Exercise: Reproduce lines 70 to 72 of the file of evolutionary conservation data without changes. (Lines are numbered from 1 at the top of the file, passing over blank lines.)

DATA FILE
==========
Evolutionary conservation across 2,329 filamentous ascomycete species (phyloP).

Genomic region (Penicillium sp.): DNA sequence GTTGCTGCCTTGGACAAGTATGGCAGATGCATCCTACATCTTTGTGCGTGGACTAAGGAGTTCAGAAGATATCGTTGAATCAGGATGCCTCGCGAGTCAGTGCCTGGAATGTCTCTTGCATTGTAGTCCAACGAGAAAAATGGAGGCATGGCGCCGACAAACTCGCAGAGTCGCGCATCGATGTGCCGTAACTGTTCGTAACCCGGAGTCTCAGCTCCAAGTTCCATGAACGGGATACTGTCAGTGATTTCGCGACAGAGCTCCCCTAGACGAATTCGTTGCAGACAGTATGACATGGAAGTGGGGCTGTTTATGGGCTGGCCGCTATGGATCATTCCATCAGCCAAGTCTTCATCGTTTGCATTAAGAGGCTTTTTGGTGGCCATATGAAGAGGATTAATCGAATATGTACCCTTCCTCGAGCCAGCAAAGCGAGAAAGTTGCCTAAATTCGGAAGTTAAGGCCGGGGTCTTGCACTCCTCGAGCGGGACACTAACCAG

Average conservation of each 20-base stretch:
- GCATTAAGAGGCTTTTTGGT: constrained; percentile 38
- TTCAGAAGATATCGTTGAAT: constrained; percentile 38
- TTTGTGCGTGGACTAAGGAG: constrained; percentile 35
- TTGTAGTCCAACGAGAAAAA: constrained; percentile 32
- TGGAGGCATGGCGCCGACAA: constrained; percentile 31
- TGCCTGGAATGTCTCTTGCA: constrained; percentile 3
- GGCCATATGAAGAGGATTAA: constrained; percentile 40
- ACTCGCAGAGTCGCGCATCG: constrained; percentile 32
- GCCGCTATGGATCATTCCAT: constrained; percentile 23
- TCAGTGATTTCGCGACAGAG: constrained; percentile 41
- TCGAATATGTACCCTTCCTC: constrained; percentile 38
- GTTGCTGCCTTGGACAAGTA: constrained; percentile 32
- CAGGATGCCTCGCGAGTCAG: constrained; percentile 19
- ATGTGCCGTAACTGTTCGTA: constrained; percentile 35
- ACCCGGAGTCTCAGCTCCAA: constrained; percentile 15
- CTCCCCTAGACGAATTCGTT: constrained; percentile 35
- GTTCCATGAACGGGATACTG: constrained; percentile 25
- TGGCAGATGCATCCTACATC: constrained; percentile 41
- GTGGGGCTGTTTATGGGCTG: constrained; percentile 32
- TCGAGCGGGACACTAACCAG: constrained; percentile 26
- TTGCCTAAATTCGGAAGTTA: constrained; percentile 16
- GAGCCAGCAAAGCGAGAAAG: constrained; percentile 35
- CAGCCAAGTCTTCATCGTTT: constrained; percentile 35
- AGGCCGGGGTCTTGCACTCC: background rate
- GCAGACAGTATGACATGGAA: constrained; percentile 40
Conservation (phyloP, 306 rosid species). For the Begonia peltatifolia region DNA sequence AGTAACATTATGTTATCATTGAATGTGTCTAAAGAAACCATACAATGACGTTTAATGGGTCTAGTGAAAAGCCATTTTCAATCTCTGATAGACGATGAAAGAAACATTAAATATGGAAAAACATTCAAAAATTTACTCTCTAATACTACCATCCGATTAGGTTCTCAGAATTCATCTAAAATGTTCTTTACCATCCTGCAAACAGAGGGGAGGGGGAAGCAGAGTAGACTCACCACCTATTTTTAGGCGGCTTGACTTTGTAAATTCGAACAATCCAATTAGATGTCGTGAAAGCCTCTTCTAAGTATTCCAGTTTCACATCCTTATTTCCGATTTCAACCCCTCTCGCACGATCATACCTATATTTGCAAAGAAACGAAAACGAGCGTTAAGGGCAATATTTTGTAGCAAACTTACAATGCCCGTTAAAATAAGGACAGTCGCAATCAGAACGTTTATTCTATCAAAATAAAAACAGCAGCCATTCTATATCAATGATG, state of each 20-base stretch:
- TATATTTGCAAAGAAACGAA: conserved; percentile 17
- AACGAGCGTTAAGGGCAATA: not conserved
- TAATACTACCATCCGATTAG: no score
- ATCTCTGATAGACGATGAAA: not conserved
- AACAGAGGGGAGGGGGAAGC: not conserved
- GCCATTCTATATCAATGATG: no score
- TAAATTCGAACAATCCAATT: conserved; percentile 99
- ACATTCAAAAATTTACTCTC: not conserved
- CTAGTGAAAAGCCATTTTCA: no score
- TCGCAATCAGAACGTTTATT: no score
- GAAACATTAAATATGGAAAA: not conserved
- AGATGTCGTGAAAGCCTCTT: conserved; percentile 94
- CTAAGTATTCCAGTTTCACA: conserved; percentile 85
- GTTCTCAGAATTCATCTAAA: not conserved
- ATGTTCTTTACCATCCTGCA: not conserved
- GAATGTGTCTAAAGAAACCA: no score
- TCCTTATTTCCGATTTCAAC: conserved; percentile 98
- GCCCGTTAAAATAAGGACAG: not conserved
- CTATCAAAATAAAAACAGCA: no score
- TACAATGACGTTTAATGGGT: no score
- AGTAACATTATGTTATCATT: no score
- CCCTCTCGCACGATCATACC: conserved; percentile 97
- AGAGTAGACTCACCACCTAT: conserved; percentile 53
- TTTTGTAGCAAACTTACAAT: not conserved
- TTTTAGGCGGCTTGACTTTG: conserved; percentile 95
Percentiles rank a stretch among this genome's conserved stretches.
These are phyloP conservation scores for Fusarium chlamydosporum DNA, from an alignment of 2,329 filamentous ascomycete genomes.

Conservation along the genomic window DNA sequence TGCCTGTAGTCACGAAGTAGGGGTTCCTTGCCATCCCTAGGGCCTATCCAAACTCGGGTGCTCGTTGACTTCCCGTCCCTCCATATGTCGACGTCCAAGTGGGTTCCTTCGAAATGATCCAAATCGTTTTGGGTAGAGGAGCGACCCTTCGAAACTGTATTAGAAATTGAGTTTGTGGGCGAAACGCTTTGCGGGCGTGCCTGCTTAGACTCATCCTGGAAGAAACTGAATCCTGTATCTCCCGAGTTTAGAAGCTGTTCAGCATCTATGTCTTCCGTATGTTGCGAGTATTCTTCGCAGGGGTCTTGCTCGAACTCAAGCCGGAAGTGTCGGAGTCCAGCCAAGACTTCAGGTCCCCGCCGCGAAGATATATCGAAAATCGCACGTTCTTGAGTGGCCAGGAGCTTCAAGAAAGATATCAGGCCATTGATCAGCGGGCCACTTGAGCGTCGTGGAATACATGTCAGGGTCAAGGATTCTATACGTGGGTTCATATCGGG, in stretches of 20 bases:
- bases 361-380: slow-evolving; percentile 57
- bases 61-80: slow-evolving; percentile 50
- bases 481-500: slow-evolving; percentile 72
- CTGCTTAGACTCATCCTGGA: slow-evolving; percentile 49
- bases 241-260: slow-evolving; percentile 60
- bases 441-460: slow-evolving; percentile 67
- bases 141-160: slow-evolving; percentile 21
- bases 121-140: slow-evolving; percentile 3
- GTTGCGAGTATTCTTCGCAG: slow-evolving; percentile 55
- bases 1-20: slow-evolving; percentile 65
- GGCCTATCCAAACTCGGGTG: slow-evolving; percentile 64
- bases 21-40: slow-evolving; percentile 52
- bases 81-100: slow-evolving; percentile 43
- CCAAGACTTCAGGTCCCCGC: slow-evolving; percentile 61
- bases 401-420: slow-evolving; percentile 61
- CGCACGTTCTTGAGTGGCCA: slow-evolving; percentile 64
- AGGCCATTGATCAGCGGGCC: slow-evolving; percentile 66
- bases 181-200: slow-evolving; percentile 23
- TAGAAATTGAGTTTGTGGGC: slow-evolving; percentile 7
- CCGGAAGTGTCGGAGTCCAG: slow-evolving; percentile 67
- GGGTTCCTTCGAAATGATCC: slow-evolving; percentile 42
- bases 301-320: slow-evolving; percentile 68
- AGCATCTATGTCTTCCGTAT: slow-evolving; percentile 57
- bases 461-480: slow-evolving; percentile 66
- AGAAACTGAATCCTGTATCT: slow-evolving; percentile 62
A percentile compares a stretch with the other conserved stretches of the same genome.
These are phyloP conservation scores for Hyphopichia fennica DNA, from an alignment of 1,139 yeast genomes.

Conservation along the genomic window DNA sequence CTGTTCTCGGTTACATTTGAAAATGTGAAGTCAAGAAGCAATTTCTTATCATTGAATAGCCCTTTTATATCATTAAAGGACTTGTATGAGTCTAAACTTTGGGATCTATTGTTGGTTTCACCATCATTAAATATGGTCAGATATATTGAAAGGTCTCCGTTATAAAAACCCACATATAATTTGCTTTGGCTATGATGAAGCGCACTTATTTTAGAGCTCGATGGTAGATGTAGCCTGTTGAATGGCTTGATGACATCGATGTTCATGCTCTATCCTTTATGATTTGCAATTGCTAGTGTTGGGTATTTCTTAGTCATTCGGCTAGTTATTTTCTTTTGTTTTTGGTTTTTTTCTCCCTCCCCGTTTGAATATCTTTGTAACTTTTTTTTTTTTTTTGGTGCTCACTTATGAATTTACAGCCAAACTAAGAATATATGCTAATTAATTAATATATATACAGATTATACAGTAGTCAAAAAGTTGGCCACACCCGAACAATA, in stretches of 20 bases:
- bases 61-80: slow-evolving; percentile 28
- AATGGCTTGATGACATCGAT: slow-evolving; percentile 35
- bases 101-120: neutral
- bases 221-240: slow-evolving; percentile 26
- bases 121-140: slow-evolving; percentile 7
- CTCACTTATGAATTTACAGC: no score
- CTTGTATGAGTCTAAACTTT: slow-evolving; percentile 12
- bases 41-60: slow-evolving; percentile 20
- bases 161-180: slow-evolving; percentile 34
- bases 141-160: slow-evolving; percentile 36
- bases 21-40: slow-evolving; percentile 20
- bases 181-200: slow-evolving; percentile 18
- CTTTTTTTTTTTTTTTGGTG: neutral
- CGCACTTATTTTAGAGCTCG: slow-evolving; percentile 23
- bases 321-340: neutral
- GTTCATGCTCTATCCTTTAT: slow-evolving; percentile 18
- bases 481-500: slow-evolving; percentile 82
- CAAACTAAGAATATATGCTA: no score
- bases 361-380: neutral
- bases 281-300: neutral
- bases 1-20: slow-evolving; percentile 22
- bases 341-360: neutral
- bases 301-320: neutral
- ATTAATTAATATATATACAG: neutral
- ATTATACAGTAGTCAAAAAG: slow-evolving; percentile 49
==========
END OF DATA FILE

- bases 81-100: slow-evolving; percentile 43
- CCAAGACTTCAGGTCCCCGC: slow-evolving; percentile 61
- bases 401-420: slow-evolving; percentile 61